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text 2018-04-12 19:19
TBR Thursday
Heir to the Empire - Timothy Zahn
Just One Damned Thing After Another - Jodi Taylor
Unbuttoned : a History of Mackenzie King's Secret Life - Christopher Dummitt
The Dirty Book Club - Lisi Harrison
Hard-Boiled Wonderland and the End of the World - Haruki Murakami,Alfred Birnbaum
Lion in the Valley - Elizabeth Peters
Magic's Price - Mercedes Lackey
Smilla's Sense of Snow - Peter Høeg,Tiina Nunnally
Tithe - Holly Black
The Good Women of China: Hidden Voices - Xinran

My TBR pile has got a bit out of control!!

 

First ones due at the library are Heir to the Empire, Just One Damned Thing After Another, and Unbuttoned.  There are also holds on Smilla's Sense of Snow and Tithe, but those dates are further away.  Plus The Good Women of China is an interlibrary loan, so I will have to pay attention to it.

 

Heir to the Empire, Hard-Boiled Wonderland and the End of the World, and Magic's Price are all part of my Science Fiction and Fantasy Reading Project, which I am enjoying getting back into.

 

My guilty pleasures are Lion in the Valley (Amelia Peacock, I want to see what you're doing in Egypt this time) and Tithe (Holly Black's world of the Fae is calling to me).  But neither of them will count towards any of my reading challenges for 2018.

 

My other task for this weekend is to take a load of books to the used book store to trade and to sort out books to donate to the Calgary Reads Book Sale which will happen in May.  I've got to find some boxes that I can part with to pack, too.  (And then in May I'll attend the book sale and undo some of the good that I have done for my bookshelves).

 

I've also got to bake something to go to brunch on Sunday--I'll probably either make a tried-and-true Cinnamon Swirl Banana Bread (http://www.lazyglutenfree.com/2013/06/gluten-free-cinnamon-swirl-banana-bread.html) or I'll try an experimental Pumpkin Pie Crumble (https://www.calgarycoop.com/cooking/pumpkin-pie-crumble).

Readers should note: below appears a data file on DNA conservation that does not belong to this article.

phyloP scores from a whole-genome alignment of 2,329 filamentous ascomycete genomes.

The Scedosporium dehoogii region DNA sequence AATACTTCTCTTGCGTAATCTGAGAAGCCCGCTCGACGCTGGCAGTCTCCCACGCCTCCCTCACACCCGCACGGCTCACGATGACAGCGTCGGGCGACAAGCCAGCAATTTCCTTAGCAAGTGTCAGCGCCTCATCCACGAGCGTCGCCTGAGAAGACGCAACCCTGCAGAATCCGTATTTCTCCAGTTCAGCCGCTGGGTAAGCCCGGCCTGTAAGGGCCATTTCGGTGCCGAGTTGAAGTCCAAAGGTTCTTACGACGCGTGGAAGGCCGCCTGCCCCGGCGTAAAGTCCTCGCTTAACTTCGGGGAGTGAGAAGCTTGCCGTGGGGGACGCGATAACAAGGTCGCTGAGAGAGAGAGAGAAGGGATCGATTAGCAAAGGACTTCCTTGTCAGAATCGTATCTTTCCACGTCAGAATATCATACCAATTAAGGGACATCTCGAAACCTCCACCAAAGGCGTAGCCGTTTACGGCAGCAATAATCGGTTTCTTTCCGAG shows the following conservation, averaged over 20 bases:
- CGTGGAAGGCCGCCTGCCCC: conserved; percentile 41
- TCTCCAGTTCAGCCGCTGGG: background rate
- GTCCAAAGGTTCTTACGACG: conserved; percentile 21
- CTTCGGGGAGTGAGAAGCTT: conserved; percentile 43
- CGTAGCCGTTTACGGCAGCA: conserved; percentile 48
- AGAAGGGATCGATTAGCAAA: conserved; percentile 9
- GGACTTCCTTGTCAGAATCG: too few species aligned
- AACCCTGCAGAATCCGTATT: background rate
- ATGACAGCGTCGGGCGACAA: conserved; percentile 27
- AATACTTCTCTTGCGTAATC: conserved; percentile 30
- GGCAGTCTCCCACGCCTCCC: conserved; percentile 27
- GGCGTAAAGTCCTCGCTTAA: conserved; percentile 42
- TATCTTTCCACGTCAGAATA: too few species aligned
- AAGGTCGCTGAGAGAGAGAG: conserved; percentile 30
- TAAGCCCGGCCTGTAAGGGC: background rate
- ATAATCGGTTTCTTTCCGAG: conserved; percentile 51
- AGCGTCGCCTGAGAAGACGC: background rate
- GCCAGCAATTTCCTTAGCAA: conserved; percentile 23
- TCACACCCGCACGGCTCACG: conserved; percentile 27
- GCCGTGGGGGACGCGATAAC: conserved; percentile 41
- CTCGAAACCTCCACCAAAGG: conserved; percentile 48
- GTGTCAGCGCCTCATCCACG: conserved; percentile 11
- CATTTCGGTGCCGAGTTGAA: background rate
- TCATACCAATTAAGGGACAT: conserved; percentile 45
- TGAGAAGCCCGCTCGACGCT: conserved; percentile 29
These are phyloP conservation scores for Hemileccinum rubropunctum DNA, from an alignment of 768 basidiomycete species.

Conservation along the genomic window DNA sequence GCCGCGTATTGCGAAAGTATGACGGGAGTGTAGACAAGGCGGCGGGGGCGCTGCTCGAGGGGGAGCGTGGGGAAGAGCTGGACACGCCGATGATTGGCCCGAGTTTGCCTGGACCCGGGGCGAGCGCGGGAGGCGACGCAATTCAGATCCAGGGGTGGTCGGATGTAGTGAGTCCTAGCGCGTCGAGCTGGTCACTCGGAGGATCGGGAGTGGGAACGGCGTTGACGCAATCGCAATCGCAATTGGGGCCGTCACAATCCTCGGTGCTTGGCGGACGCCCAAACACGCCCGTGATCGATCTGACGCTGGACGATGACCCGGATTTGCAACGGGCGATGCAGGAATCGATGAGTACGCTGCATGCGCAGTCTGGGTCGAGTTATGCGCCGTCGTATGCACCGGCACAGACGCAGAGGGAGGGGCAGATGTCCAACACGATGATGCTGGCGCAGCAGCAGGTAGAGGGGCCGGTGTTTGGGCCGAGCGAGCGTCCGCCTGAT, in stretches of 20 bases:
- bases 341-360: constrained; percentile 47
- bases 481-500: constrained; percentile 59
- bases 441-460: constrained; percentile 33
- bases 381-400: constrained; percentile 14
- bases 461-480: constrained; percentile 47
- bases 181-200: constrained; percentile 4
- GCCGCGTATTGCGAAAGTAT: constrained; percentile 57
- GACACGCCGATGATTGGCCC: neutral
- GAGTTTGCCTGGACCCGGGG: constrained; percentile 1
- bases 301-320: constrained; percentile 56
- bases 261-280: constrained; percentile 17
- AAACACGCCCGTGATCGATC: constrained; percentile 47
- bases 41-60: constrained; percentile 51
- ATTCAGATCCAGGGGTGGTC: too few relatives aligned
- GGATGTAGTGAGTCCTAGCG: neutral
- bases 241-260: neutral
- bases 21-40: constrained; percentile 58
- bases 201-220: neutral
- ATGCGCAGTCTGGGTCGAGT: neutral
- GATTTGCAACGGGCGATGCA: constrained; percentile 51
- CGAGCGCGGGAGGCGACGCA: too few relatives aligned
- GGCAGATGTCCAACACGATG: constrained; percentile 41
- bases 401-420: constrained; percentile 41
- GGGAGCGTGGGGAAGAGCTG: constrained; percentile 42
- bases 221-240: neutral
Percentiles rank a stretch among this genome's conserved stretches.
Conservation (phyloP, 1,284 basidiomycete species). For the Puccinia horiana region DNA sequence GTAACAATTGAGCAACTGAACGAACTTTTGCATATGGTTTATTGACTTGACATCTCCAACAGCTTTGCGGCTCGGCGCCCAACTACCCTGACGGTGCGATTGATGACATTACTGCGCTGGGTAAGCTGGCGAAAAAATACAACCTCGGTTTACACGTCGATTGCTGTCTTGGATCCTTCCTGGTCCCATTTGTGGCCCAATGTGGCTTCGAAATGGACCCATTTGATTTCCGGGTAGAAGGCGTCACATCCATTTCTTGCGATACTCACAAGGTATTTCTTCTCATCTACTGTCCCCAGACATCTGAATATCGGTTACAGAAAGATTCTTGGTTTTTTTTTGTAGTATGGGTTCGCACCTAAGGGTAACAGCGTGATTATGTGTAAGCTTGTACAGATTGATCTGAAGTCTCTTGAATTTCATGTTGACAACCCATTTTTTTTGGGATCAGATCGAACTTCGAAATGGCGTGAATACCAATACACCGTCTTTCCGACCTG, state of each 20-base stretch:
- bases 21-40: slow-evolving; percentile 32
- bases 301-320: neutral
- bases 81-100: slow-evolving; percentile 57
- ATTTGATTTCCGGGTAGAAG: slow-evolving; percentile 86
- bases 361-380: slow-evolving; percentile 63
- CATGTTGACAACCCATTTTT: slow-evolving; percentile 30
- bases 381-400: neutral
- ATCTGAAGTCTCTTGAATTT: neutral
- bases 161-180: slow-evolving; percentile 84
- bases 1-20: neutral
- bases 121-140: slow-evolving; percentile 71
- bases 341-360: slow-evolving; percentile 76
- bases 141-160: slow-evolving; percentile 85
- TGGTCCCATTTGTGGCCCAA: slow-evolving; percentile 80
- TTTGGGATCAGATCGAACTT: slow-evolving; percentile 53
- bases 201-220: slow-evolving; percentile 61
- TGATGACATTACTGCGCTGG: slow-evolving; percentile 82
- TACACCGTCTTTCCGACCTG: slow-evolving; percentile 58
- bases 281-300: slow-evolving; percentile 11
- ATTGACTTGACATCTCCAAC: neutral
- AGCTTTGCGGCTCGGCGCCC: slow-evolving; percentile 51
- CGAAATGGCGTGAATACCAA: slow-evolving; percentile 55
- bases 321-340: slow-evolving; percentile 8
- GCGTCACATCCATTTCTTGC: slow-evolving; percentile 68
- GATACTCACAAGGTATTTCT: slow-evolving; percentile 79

Have a great weekend, friends!

 

 

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text 2018-04-05 16:16
TBR Thursday
The Awakening of Miss Prim: A Novel - Natalia Sanmartin Fenollera
Corvus - Harold Johnson
The Dirty Book Club - Lisi Harrison
Hard-Boiled Wonderland and the End of the World - Haruki Murakami,Alfred Birnbaum
The Dragon Reborn - Robert Jordan
Unbuttoned : a History of Mackenzie King's Secret Life - Christopher Dummitt
Heir to the Empire - Timothy Zahn

So, I skipped ahead in my reading queue last week and read two "just picked up books" instead of what had been sitting by my reading chair for a while.  (Burn Bright and Who Cooked Adam Smith's Dinner?)   As a result, four of these books are repeats from last week's TBR post.

 

Finally, Unbuttoned has arrived at my library!  Mackenzie King is one of the most intriguing Prime Ministers that Canada has ever had.  He never married, he was devoted to his mother and his dog, and (as the book blurb tells us) he communed with ghosts and cavorted with prostitutes.  Plus he left detailed diaries which let us in on all the weird details. (Never trust someone else to burn your journals!)  There's been a long wait-list for this one and its available for me at the library!

 

Also, there are two more titles for my Science Fiction and Fantasy Reading Project--The Dragon Reborn and Heir to the Empire.  Its great to be getting back to this project a bit more seriously and there's some fun reading ahead.

 

What else is new?  Well, I bought a new toilet last night.  I've been meaning to get one that would use less water for some time now and a notice from my condo management company got me moving on it.  My current toilet was one of the originals when the building was constructed (1979) and some of them apparently have flaws which occasionally cause catastrophic failures.  They are urging us to change them out asap.  So, I have a date with a plumber on Monday. 

 

Have a good weekend, everyone!

 

 

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text 2018-03-29 19:09
TBR Thursday